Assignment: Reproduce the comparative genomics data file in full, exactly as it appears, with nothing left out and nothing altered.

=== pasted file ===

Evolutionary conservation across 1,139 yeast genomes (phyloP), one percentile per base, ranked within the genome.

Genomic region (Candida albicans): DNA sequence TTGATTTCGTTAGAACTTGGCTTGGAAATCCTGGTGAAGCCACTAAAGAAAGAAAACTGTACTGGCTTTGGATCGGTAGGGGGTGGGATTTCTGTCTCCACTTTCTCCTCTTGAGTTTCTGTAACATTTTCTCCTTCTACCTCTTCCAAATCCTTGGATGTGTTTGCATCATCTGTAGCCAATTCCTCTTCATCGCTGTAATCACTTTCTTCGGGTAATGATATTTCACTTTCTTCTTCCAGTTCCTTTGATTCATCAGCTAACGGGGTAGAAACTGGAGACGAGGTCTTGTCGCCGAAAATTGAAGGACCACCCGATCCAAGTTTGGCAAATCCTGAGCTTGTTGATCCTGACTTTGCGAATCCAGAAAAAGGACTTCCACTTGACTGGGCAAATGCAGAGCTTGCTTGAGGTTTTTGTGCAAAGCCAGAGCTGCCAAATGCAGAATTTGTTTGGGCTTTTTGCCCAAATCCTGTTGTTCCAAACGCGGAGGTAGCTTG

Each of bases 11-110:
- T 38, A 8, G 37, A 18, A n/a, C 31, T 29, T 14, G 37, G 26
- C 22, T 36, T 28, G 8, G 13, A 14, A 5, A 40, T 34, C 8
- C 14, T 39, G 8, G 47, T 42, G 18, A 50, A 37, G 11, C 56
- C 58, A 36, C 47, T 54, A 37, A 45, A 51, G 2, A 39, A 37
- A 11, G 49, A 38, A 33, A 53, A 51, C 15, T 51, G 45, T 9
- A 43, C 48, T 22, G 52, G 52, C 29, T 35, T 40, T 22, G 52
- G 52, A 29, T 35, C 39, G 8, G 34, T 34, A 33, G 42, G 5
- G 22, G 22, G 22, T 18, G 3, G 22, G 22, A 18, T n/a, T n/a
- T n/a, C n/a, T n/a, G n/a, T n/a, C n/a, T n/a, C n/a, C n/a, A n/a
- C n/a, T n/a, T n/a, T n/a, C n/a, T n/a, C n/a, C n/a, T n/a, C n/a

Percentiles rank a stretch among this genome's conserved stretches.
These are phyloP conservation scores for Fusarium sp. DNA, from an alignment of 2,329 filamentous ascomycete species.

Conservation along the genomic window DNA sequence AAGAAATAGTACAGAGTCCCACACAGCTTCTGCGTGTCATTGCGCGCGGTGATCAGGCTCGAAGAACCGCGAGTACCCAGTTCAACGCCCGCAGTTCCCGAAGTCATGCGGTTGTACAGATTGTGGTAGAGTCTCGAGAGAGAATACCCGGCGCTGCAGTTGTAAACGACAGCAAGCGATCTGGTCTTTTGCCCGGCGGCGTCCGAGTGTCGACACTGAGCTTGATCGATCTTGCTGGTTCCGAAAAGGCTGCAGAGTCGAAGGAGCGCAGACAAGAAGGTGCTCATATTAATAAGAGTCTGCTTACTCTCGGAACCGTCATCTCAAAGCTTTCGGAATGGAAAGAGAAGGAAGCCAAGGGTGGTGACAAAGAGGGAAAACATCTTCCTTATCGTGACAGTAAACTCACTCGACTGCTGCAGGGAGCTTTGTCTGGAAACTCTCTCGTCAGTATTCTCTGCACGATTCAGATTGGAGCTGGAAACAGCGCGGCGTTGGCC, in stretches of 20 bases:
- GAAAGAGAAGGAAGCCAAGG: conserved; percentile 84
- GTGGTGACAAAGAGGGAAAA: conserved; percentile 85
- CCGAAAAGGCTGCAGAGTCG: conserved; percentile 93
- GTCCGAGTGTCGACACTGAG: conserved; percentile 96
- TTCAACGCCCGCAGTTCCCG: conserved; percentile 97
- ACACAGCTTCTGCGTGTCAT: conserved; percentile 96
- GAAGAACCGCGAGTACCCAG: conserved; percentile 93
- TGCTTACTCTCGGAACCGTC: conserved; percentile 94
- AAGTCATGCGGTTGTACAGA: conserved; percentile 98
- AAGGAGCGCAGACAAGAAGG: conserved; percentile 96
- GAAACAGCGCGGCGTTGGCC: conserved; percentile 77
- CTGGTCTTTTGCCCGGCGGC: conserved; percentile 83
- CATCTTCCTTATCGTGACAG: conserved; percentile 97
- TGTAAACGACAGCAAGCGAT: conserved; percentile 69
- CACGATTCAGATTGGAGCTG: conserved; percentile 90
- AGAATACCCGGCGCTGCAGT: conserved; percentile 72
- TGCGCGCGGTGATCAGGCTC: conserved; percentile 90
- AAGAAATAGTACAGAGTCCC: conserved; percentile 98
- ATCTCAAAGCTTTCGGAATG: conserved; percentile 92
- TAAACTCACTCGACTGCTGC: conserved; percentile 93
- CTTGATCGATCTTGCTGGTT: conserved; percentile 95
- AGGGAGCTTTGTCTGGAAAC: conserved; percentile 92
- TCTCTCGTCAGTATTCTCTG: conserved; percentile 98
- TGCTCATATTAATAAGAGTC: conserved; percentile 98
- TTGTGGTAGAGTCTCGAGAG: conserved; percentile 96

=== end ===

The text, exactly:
Evolutionary conservation across 1,139 yeast genomes (phyloP), one percentile per base, ranked within the genome.

Genomic region (Candida albicans): DNA sequence TTGATTTCGTTAGAACTTGGCTTGGAAATCCTGGTGAAGCCACTAAAGAAAGAAAACTGTACTGGCTTTGGATCGGTAGGGGGTGGGATTTCTGTCTCCACTTTCTCCTCTTGAGTTTCTGTAACATTTTCTCCTTCTACCTCTTCCAAATCCTTGGATGTGTTTGCATCATCTGTAGCCAATTCCTCTTCATCGCTGTAATCACTTTCTTCGGGTAATGATATTTCACTTTCTTCTTCCAGTTCCTTTGATTCATCAGCTAACGGGGTAGAAACTGGAGACGAGGTCTTGTCGCCGAAAATTGAAGGACCACCCGATCCAAGTTTGGCAAATCCTGAGCTTGTTGATCCTGACTTTGCGAATCCAGAAAAAGGACTTCCACTTGACTGGGCAAATGCAGAGCTTGCTTGAGGTTTTTGTGCAAAGCCAGAGCTGCCAAATGCAGAATTTGTTTGGGCTTTTTGCCCAAATCCTGTTGTTCCAAACGCGGAGGTAGCTTG

Each of bases 11-110:
- T 38, A 8, G 37, A 18, A n/a, C 31, T 29, T 14, G 37, G 26
- C 22, T 36, T 28, G 8, G 13, A 14, A 5, A 40, T 34, C 8
- C 14, T 39, G 8, G 47, T 42, G 18, A 50, A 37, G 11, C 56
- C 58, A 36, C 47, T 54, A 37, A 45, A 51, G 2, A 39, A 37
- A 11, G 49, A 38, A 33, A 53, A 51, C 15, T 51, G 45, T 9
- A 43, C 48, T 22, G 52, G 52, C 29, T 35, T 40, T 22, G 52
- G 52, A 29, T 35, C 39, G 8, G 34, T 34, A 33, G 42, G 5
- G 22, G 22, G 22, T 18, G 3, G 22, G 22, A 18, T n/a, T n/a
- T n/a, C n/a, T n/a, G n/a, T n/a, C n/a, T n/a, C n/a, C n/a, A n/a
- C n/a, T n/a, T n/a, T n/a, C n/a, T n/a, C n/a, C n/a, T n/a, C n/a

Percentiles rank a stretch among this genome's conserved stretches.
These are phyloP conservation scores for Fusarium sp. DNA, from an alignment of 2,329 filamentous ascomycete species.

Conservation along the genomic window DNA sequence AAGAAATAGTACAGAGTCCCACACAGCTTCTGCGTGTCATTGCGCGCGGTGATCAGGCTCGAAGAACCGCGAGTACCCAGTTCAACGCCCGCAGTTCCCGAAGTCATGCGGTTGTACAGATTGTGGTAGAGTCTCGAGAGAGAATACCCGGCGCTGCAGTTGTAAACGACAGCAAGCGATCTGGTCTTTTGCCCGGCGGCGTCCGAGTGTCGACACTGAGCTTGATCGATCTTGCTGGTTCCGAAAAGGCTGCAGAGTCGAAGGAGCGCAGACAAGAAGGTGCTCATATTAATAAGAGTCTGCTTACTCTCGGAACCGTCATCTCAAAGCTTTCGGAATGGAAAGAGAAGGAAGCCAAGGGTGGTGACAAAGAGGGAAAACATCTTCCTTATCGTGACAGTAAACTCACTCGACTGCTGCAGGGAGCTTTGTCTGGAAACTCTCTCGTCAGTATTCTCTGCACGATTCAGATTGGAGCTGGAAACAGCGCGGCGTTGGCC, in stretches of 20 bases:
- GAAAGAGAAGGAAGCCAAGG: conserved; percentile 84
- GTGGTGACAAAGAGGGAAAA: conserved; percentile 85
- CCGAAAAGGCTGCAGAGTCG: conserved; percentile 93
- GTCCGAGTGTCGACACTGAG: conserved; percentile 96
- TTCAACGCCCGCAGTTCCCG: conserved; percentile 97
- ACACAGCTTCTGCGTGTCAT: conserved; percentile 96
- GAAGAACCGCGAGTACCCAG: conserved; percentile 93
- TGCTTACTCTCGGAACCGTC: conserved; percentile 94
- AAGTCATGCGGTTGTACAGA: conserved; percentile 98
- AAGGAGCGCAGACAAGAAGG: conserved; percentile 96
- GAAACAGCGCGGCGTTGGCC: conserved; percentile 77
- CTGGTCTTTTGCCCGGCGGC: conserved; percentile 83
- CATCTTCCTTATCGTGACAG: conserved; percentile 97
- TGTAAACGACAGCAAGCGAT: conserved; percentile 69
- CACGATTCAGATTGGAGCTG: conserved; percentile 90
- AGAATACCCGGCGCTGCAGT: conserved; percentile 72
- TGCGCGCGGTGATCAGGCTC: conserved; percentile 90
- AAGAAATAGTACAGAGTCCC: conserved; percentile 98
- ATCTCAAAGCTTTCGGAATG: conserved; percentile 92
- TAAACTCACTCGACTGCTGC: conserved; percentile 93
- CTTGATCGATCTTGCTGGTT: conserved; percentile 95
- AGGGAGCTTTGTCTGGAAAC: conserved; percentile 92
- TCTCTCGTCAGTATTCTCTG: conserved; percentile 98
- TGCTCATATTAATAAGAGTC: conserved; percentile 98
- TTGTGGTAGAGTCTCGAGAG: conserved; percentile 96